Spanning Time

There’s a fun discussion of Vincent Gallo’s Buffalo 66 over at the AV Club — including a clip of the great photo-booth scene. I was struck by the fact that Scott Tobias seemed very concerned that his readers’ lack of empathy for Gallo’s character would prevent them from being able to appreciate the movie. I don’t recall that being an issue at all. That said, Ricci’s immediate affection for him does seem a little unmotivated, to say the least.

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4 Responses to Spanning Time

  1. Nates says:

    By the way, this series they’ve been doing at the Onion — the New Cult Canon — has been really interesting. It’s a nice way to fill up your Netflix queue.

  2. Josh says:

    Having not read the article, I’ll just reflect on your comment’s major premise – I’ve never understood why critics so often conflate the question of the sympathy we might feel for a protagonist (or even all the characters) and the enjoyment we might take in the film (or book, or whatever) as a whole.

    In fact, some of my more rewarding experiences as a reader and as a movie-viewer were in works that delved deeply into their characters’ total (or almost total) failure to be sympathetic. Buffalo 66 is definitely a good example. So are all three of Jonathan Franzen’s novels before the one that just came out (it might also be so, bit I haven’t read it yet). Just about the entire family in The Corrections is seriously unlikeable. However, their un-likeability is portrayed so compellingly that you start to understand it and internalize it, somehow, without actually coming around to sympathy exactly.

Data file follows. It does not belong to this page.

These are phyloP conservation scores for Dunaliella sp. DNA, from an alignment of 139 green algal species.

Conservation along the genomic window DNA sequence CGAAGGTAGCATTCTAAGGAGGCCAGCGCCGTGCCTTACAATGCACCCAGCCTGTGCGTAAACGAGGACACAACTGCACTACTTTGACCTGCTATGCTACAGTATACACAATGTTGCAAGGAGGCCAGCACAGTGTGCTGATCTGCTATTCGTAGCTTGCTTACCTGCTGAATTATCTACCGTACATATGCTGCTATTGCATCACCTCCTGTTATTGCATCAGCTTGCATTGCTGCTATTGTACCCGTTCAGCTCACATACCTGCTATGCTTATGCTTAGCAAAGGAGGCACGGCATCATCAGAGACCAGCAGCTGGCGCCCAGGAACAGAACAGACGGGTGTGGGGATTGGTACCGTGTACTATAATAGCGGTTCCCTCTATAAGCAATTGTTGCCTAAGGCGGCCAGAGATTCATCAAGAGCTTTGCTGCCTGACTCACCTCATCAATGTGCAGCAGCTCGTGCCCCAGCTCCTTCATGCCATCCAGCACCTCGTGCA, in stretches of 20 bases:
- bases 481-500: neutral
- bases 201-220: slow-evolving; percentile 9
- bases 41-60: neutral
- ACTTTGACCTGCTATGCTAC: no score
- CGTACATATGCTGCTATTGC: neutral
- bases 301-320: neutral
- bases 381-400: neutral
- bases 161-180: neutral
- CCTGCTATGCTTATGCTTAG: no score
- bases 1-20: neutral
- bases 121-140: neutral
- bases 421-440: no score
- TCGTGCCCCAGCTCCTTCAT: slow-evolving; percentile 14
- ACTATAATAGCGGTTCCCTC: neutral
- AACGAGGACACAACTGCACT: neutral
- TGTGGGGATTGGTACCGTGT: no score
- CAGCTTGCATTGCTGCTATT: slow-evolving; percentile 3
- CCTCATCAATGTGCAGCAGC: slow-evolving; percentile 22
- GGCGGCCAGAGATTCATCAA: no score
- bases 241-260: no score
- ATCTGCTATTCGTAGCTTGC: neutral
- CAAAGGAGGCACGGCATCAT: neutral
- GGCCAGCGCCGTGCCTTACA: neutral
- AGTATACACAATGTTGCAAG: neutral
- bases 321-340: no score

And as to Ricci’s character – to me, it seemed very intuitive why she was willing to go along with Gallo’s, even if her motivations are not exactly rationally explicable. I remember while watching that for sure, her character had some deep problems that the film did not make clear – she goes along with the quasi-kidnapping for reasons that seem good enough for her, even if not for us. In a world of reality-show un-subtlety, it’s possible to forget that at times, people act from motives they do not gush about while locking eyes with the camera.

  3. Nates says:

    It occurs to me that Ricci’s character is a lot like Sonya (or Sophia) in Crime and Punishment: a saint-like figure who takes enormous amounts of abuse from the protagonist, but perseveres with a kind of redemptive love for him. In both cases, the feelings aren’t fully explained, but, as you suggest, the inexplicability can itself be a kind of realism.

  4. Josh says:

    Yeah – for sure. I haven’t read Crime and Punishment for some time, but other D novels are replete with characters of similar description.

    Also – while we’re on the subject of inexplicability as a kind of realism – that’s really where I think Mad Men most excels. There are these very understandable opacities for all of the principal characters. I find Peggy Olson perhaps the most inscrutable. One actually gets the sense that there is an inner life that we don’t understand but still seems plausible, even necessary. Same goes for Roger Sterling – his recent racist tirade against some Japanese businessmen for some reason brought out some sympathy from me, though I was totally at a loss to understand its true sources.

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